Everybody wants their stuff and they want it now. "We want the world and we want it now", Jim Morrison bleated almost fifty years ago and nothing has changed. If you want a song or an entire record you can get it a matter of seconds, movies, books, you name it. But it wasn't always that way.
In 1975 glam was going through its last gasp - you knew it was over when The Edgar Winter Group threw on the spackle and platform boots. Punk rock crawled its way through just like the freaks crawled under the circus wagon in the thunder storm with knives in their mouths, ready to gut Venus and Hercules.
I followed the glam scene closely in Rock Scene Magazine and there were gurgles about punk bands in New York like The Ramones, The Fast, Patti Smith, The Mumps, The Stilettos and Television. Television was the most interesting looking as they were the very antithesis of glam: short hair, no makeup, torn clothes and crappy pawn shop guitars. One particular photo by Christopher Makos of Tom Verlaine and Richard Hell made them look like Richard Speck and Charles Starkweather formed their own noise band. The only nod to glam was Richard Lloyd, who sported platinum blonde hair like Debbie Harry.
Rock Scene Magazine printed a little caption announcing an exciting new single by Television called "Little Johnny Jewel (Parts 1 & 2)" on Ork Records. It only cost $3.00 and could be purchased post paid from a P. Laughner in Cleveland, Ohio. It was the most eagerly anticipated single of its time. Yeah, back in the day we had no downloads. We had to send money across the country for a 45 RPM single. There was a quite a wait (more on that in a second) but the wait was worth it.
After sitting out for an eternity waiting for the single to arrive I received an interim postcard from Peter Laughner, the front of the postcard advertising Television with his band Rocket From The Tombs (who would later split into The Dead Boys and Pere Ubu). On the other side of the postcard was an apology from Peter Laughner for the delay.
"Dear Avram*- As regards TV all orders were forwarded to New York City as the response was fantastic they had to do a third pressing of the record to meet demands - please be patient and thank for your support.
P.S. As further correspondence should be directed to me at the above address (Cleveland Heights, Ohio)".
Well, I eventually got my single and it was so bizarre, not what I expected, it wasn't rock but it was definitely a very New York record. What does that mean? Well, I see the Museum of Modern Art when I hear the single, I hear some jazz club like The Five Spot. I feel beatnik frequencies ripping into my head, ESP-DISK nightmares, even some of The Godz and Silver Apples in their sound. Very New York.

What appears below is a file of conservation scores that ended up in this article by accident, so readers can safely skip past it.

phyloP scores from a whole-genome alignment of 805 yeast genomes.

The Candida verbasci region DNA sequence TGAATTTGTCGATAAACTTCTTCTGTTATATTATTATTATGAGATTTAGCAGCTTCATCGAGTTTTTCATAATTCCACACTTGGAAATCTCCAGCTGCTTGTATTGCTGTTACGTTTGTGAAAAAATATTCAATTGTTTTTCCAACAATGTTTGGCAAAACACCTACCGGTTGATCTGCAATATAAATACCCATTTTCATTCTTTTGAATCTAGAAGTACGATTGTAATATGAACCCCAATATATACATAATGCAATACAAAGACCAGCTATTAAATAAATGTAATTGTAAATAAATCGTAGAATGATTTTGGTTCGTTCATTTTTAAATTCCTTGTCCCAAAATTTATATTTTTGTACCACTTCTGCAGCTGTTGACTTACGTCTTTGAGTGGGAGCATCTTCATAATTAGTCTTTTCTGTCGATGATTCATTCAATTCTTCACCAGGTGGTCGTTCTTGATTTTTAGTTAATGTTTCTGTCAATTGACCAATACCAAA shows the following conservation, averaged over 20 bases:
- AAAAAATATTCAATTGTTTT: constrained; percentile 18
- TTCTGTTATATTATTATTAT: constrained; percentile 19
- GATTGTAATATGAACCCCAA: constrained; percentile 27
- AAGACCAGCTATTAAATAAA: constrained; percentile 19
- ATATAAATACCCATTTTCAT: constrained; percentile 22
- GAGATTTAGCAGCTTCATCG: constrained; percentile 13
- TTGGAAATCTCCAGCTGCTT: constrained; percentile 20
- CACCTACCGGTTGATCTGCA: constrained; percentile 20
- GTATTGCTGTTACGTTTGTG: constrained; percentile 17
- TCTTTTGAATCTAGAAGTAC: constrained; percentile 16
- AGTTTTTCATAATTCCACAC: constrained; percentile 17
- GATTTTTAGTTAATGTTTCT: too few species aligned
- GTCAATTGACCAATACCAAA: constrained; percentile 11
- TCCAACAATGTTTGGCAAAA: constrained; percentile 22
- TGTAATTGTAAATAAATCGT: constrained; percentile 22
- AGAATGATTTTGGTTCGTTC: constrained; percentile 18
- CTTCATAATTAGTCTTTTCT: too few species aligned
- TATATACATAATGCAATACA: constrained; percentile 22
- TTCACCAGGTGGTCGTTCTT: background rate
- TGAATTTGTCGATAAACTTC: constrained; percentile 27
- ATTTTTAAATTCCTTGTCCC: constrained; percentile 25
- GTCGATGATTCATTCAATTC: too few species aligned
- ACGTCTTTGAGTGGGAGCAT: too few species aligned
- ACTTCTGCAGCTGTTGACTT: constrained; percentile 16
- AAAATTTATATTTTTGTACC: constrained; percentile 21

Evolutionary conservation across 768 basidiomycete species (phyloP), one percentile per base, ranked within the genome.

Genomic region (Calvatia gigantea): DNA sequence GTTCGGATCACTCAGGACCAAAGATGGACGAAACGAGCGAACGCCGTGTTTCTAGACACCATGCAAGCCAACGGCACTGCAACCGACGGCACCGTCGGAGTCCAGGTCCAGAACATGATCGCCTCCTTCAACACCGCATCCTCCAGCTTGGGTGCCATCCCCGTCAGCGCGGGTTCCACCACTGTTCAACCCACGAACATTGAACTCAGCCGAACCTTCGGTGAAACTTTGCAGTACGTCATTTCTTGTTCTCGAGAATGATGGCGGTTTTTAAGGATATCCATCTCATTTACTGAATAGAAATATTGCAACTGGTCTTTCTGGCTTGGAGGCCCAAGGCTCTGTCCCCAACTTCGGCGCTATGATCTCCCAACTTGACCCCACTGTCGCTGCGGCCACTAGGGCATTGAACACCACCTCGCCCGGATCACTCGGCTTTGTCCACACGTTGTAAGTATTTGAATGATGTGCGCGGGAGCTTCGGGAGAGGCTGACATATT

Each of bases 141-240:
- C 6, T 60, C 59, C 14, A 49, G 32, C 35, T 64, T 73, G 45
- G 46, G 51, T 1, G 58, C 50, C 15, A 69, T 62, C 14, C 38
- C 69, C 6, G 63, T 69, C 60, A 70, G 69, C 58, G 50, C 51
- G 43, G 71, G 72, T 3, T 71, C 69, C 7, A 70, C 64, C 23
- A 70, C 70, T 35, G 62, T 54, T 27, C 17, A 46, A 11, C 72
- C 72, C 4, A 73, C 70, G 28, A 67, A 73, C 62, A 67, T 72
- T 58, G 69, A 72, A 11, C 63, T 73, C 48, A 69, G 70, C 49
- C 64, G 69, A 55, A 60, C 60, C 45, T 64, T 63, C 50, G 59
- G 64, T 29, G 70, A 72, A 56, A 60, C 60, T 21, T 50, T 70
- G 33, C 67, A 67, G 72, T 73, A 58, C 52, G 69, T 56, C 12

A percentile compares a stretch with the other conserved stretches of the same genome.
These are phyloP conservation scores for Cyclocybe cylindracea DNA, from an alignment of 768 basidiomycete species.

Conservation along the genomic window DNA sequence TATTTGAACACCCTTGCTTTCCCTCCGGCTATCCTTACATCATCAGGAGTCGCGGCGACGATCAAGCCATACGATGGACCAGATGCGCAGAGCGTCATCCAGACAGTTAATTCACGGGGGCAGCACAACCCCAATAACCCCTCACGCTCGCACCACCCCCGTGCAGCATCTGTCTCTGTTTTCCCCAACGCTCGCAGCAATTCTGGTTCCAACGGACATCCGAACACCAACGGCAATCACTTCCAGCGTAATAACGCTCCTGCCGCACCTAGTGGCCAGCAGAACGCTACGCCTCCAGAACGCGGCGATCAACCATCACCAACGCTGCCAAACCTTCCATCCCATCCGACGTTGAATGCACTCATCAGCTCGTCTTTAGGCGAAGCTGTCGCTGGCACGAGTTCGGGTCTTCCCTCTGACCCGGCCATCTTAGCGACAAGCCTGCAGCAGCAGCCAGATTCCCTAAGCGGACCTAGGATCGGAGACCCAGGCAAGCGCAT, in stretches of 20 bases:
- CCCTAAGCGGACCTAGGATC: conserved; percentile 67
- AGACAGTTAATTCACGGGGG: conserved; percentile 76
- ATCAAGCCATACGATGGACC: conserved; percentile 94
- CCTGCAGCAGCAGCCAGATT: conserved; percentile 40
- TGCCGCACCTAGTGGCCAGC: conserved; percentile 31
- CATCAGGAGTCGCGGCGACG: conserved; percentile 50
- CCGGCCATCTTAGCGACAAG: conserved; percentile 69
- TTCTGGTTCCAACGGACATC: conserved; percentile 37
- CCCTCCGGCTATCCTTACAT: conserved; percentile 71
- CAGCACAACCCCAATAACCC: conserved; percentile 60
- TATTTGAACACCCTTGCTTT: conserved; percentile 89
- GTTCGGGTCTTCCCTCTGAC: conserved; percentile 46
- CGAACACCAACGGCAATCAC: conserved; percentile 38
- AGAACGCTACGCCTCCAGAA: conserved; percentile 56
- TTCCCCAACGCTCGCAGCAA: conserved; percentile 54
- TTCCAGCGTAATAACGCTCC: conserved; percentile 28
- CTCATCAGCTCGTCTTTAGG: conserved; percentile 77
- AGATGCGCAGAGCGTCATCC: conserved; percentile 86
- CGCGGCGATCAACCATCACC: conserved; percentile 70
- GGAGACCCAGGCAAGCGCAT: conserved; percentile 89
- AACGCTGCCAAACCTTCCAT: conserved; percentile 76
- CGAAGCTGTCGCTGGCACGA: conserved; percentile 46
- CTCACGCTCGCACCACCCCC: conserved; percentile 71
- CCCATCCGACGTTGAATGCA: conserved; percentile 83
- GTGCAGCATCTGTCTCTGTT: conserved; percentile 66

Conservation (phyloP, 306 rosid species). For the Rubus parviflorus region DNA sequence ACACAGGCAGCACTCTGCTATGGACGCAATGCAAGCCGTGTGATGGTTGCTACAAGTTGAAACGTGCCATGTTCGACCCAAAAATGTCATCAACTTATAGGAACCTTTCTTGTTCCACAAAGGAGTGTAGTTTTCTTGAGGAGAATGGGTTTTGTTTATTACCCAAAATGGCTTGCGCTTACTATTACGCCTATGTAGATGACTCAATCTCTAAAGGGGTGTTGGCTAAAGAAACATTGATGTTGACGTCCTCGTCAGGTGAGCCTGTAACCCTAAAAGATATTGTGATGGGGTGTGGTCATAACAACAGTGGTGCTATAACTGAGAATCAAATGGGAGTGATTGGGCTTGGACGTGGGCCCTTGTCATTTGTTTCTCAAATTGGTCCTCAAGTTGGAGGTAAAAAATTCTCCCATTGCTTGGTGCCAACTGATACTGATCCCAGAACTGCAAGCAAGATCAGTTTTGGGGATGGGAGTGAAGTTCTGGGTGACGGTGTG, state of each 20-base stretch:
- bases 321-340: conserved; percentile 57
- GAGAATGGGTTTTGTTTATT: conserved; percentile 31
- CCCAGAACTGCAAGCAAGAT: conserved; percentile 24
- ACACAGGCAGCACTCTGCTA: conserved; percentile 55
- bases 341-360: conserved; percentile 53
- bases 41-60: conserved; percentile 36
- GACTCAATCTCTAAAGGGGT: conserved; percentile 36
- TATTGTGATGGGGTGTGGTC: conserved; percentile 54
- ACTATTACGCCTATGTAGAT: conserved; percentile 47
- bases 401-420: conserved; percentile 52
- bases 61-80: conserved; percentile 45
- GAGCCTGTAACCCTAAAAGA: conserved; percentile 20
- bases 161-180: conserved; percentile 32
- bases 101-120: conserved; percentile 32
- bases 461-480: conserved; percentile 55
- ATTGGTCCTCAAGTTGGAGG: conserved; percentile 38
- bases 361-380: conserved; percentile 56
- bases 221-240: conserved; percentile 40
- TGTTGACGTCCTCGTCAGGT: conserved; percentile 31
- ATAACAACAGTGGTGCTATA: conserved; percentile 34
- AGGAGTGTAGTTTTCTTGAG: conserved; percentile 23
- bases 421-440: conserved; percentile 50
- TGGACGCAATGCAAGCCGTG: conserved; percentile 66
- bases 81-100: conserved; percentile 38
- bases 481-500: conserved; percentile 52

"Little Johnny Jewel (Parts 1 & 2)" sounds like a dark, dark, dark beatnik coffee house, seductive in its intimacy. You can smell the burning candles - the record sounds ascetic for its time, avoiding the decadence of Queen or The Tubes or any other overproduced glam rock of the time.
Part 1 begins with Fred Smith playing a very simple bass line over and over while the guitars make twittering and plucking noises, like they're waking up and then Billy Ficca's drums kick in, not playing a simple 4/4 punk beat, but shock horrors (!!!) it's a disco beat.
As soon as the drums simmer a cool disco beat the guitars wail a remedial, almost naive fanfare. Tom Verlaine sings a very cool, laid back vocal like Lou Reed in "Here She Comes Now".
What's so remarkable about the recording is that it's a veritable textbook in dynamics, drums exploding one moment then simmering, guitars howling and then whispering, emitting moods of slacker cool and boiling tension equally. I like the part where Tom whispers like a hypnotist, "And he ran down to the airport...the rush, the roar...and he crouched down behind a fence...with a chest full of lights..." The guitars go impressionist, playing sparse but bright notes like winking airport lights, quiet hypnotic guitars and the drums sending us out of Part 1.
Part 2 picks up where Part 1 left off, the hypnotic part building up into a noisy palette of sounds, guitar picks banging against necks like Jackson Pollock splatters of paint, and then explodes into a perverse flamenco guitar solo punctuated by a high shrieking note. All the guitars eschewed the big fuzz Marshall stack arena sound, Richard Lloyd strumming simply behind Verlaine's freedom guitar playing.
The second side ends with Verlaine returning to the main theme, crooning cooly, "Oh Little Johnny Jewel...he's so cool...but if you see him looking lost...you ain't gotta come on so boss!
And you know that he's paid...you know that he's paid the price...all you gotta do for that guy...is wink your eye". Mysterious lyrics, mysterious music. Entranced by TV.
Rock groups weren't supposed to be mysterious or quietly sly, music was by and large loud and brash. Television made people nervous because they weren't a quick study. Personally I thought "Little Johnny Jewel" was a far more auspicious debut than Patti Smith's "Piss Factory" which had a corny Broadway musical jive to it. It could've been a show stopper in a musical like "Rent". But I digress.
Television released a single which sold out several times over and captured the mystery of New York. It was executed so well even the band had trouble living up to their promise with subsequent recordings. It wasn't punk rock but it wasn't average Joe rock, either. It was lightning in a bottle set to music. What a great five minutes it was.
* I used to use my Hebrew name in correspondence, in this case being Avram, Abram also known as Abraham before God anointed him as Father of the Jews. In other words, as Sun Ra once said, "I have many names, names of mystery, names of splendor".